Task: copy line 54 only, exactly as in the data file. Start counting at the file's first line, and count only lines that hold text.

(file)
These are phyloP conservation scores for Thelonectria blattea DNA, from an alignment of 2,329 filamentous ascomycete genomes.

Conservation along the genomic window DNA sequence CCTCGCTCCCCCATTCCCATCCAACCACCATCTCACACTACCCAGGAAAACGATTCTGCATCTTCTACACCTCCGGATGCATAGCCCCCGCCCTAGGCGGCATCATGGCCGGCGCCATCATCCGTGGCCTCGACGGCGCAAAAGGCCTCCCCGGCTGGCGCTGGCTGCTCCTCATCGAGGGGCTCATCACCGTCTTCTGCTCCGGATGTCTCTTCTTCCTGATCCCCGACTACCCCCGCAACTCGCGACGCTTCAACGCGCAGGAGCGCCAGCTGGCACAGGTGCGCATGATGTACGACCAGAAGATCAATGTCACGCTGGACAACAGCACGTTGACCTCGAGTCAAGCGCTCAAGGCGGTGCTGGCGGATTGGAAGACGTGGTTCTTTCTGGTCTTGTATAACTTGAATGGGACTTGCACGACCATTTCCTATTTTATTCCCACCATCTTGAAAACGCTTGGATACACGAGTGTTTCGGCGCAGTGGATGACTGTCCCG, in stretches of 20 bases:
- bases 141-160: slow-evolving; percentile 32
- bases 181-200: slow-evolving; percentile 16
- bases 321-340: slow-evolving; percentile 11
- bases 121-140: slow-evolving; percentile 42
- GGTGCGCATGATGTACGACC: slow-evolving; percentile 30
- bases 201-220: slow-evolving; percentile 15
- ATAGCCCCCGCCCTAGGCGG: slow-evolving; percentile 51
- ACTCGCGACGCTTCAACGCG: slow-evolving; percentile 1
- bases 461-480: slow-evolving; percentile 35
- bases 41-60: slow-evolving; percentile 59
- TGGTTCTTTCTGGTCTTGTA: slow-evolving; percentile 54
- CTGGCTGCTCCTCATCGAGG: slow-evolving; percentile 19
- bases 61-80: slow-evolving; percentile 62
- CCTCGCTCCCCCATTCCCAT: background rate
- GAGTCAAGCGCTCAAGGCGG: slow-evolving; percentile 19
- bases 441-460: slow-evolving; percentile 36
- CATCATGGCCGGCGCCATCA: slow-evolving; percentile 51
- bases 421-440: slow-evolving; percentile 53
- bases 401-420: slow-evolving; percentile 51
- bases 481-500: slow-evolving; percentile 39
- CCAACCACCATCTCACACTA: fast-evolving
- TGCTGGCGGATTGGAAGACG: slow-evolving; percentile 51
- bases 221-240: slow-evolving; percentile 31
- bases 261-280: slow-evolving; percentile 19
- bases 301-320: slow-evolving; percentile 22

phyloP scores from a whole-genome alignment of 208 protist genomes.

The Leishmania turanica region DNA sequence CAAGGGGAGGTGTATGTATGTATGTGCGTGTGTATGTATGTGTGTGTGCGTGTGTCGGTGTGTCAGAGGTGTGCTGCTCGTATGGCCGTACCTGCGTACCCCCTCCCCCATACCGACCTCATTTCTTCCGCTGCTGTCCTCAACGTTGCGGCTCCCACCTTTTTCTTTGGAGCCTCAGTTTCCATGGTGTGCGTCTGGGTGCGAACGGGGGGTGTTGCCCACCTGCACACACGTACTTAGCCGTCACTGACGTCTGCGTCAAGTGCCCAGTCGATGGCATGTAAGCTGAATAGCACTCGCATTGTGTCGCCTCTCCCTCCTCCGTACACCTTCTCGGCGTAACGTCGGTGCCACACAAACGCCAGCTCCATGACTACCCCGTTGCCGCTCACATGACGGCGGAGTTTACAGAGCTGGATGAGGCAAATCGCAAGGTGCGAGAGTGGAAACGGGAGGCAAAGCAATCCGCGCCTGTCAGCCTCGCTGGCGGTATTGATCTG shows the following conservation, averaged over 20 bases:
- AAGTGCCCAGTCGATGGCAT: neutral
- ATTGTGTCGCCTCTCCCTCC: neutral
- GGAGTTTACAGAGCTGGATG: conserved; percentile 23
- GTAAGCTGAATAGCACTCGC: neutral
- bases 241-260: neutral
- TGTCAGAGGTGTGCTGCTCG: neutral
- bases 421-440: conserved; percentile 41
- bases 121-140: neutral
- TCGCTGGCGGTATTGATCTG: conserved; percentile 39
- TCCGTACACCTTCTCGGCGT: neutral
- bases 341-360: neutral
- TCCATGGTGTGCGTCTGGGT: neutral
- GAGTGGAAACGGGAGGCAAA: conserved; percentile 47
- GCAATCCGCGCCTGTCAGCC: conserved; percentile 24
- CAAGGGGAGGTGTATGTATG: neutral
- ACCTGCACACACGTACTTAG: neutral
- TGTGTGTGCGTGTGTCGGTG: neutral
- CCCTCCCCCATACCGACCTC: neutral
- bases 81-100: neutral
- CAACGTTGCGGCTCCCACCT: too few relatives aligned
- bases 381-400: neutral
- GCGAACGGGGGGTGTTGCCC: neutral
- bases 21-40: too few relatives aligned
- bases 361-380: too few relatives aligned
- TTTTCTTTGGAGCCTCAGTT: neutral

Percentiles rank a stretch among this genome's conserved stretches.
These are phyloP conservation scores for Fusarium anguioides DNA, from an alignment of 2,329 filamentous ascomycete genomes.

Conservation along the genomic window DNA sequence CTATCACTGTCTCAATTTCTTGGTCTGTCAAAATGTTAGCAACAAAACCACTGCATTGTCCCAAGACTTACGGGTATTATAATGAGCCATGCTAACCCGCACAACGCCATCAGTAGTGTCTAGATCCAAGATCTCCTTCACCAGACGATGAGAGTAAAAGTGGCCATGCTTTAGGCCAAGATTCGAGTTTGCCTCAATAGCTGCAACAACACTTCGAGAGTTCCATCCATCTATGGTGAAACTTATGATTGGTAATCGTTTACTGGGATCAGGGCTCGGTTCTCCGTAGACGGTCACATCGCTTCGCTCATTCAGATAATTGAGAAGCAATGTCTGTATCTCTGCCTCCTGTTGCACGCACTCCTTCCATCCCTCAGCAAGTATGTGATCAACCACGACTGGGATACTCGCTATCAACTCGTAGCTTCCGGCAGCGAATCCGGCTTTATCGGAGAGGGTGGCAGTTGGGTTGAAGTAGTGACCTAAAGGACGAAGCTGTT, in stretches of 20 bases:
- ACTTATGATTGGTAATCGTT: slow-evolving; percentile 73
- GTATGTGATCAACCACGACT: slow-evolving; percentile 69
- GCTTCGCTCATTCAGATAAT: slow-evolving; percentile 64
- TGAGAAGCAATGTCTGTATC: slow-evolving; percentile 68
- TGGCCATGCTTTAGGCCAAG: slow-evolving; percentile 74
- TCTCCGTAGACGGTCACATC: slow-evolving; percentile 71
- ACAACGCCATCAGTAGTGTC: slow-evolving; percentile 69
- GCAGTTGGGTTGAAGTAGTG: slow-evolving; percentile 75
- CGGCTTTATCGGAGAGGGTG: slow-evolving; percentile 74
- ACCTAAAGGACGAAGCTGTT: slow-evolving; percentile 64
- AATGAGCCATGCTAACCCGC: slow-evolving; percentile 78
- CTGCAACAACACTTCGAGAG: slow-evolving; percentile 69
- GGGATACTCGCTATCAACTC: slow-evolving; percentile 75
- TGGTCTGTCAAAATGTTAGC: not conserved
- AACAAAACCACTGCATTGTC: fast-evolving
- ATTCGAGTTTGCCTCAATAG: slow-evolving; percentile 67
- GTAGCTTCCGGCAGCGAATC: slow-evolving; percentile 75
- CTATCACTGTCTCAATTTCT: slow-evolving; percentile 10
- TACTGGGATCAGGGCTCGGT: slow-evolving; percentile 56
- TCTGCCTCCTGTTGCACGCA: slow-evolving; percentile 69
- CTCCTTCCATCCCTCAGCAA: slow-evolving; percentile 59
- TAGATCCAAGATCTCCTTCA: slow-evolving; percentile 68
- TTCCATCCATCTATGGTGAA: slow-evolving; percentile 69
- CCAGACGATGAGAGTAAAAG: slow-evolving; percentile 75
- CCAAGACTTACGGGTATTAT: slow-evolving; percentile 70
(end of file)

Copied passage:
- TTTTCTTTGGAGCCTCAGTT: neutral